Jumping the gun.

Photo: Esam Omran Al-Fetori/Reuters

The Romney campaign did it, and so did I.

I’ve been blogging for eight months now, and I guess it was inevitable that at some point I’d respond too quickly to something and feel obliged to apologise. Not because I’m an influential opinion-shifter (obviously I’m as far from that as almost anyone can be), but just because if you’re going to publish your thoughts like this, there seems to be an inevitable duty to recant whenever there is good reason to.

And those reasons arrived yesterday, when the story I blogged about on Tuesday escalated from a minor NYT piece into front page news across the world. I could never have foreseen that the protests in Egypt would, literally, catch fire in this way. But calling the US Embassy cowardly was, retrospectively, callous and rash.

Let me be specific, though, about what I got wrong. It wasn’t the principle of feeling queasy when governments use their bully pulpits to publicly condemn certain speech-acts. I stand by that as a crucial rule of thumb in daily life. But ignorance of the nature of the sensitive situation made me miss the fact that, when lives are at stake, sometimes security concerns can licence a little leeway when engaging in crisis deflation. It would obviously have been absurd for the US government to step up and boldly embrace freedom of speech at this moment. That doesn’t mean they can flout the principle and lock the filmmakers up in an attempt to calm the Middle East. But it does mean that picking language carefully is far from the moral crime I made it out to be.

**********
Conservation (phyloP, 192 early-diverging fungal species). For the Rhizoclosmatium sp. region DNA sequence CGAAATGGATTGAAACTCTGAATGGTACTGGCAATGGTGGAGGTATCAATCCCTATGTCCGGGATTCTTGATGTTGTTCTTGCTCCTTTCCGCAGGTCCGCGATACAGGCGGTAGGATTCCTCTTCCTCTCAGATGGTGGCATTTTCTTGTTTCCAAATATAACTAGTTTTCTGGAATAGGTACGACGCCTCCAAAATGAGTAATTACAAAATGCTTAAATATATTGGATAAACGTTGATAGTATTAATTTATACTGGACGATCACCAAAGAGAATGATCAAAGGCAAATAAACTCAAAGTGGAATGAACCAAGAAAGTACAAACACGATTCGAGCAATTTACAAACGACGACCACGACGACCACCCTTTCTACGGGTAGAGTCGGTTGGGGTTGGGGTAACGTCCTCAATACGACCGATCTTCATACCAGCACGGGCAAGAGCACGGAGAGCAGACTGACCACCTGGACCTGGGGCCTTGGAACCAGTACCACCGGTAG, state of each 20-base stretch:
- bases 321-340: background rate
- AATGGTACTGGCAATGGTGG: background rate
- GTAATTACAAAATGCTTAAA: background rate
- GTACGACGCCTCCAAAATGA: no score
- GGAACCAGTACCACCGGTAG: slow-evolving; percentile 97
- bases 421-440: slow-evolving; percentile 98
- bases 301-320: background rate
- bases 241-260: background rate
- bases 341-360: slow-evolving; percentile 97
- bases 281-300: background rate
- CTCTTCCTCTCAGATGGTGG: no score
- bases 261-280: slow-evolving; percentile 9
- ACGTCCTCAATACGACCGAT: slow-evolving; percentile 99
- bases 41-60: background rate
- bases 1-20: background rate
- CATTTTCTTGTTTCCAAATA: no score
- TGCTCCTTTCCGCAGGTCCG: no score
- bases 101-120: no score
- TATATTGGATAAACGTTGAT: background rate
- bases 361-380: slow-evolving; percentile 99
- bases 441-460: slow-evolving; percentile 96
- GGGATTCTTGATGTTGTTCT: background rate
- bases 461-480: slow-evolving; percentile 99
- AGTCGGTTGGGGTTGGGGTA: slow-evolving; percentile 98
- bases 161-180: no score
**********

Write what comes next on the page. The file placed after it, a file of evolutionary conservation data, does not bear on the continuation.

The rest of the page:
Amidst all the noise, I think Sullivan put it best:

Of course, sitting in my blogging chair on the Cape, I can demand as radical a defense of blasphemy and hate speech as Romney can. But I was not inside an embassy in a foreign country as mob violence was building outside and as the US government was being conflated entirely with a bigoted anti-Muslim fanatic. And practically speaking, the embassy was trying to calm a situation, not inflame it. And diplomacy in the real world, where American lives are at stake, can necessitate such frustrating but necessary nuances.

This is spot on. And whilst my sin in missing it is far from as great as Romney’s (firstly because I’m not supposed to be wise enough to potentially rule the Free World, but secondly because it’s pretty clear Mitt hardly had my motives in mind. I trust you’ll forgive the cynicism) – I’m nevertheless sorry for misplaced purism at a time when pragmatism was appropriate.

I can tell you what lay behind my misplaced instincts, though. It wasn’t just a failure to foresee the escalation. It was also a strong commitment to the belief that free speech should not come with ‘responsibilities’ attached, especially to not offend people of religious faith. I do not believe that a man is in any sense blameworthy if his words are taken by a madman as licence for him to run out of his house and riot. Speech does not compel people as if they were remote-controlled robots. Someone had to make the choice to respond so ridiculously to such a pathetic film. There’s not an ounce of rationality we can impute to that decision, and as such the ethical-causal chain begins and ends with the murderers.

The diplomatic statements released over the past two days tended to play down that truth. My mistake was to argue that diplomacy must always be about bold, explicit truth-telling. In insecure conditions, that’s clearly not the first duty of America’s embassies or Commander in Chief.

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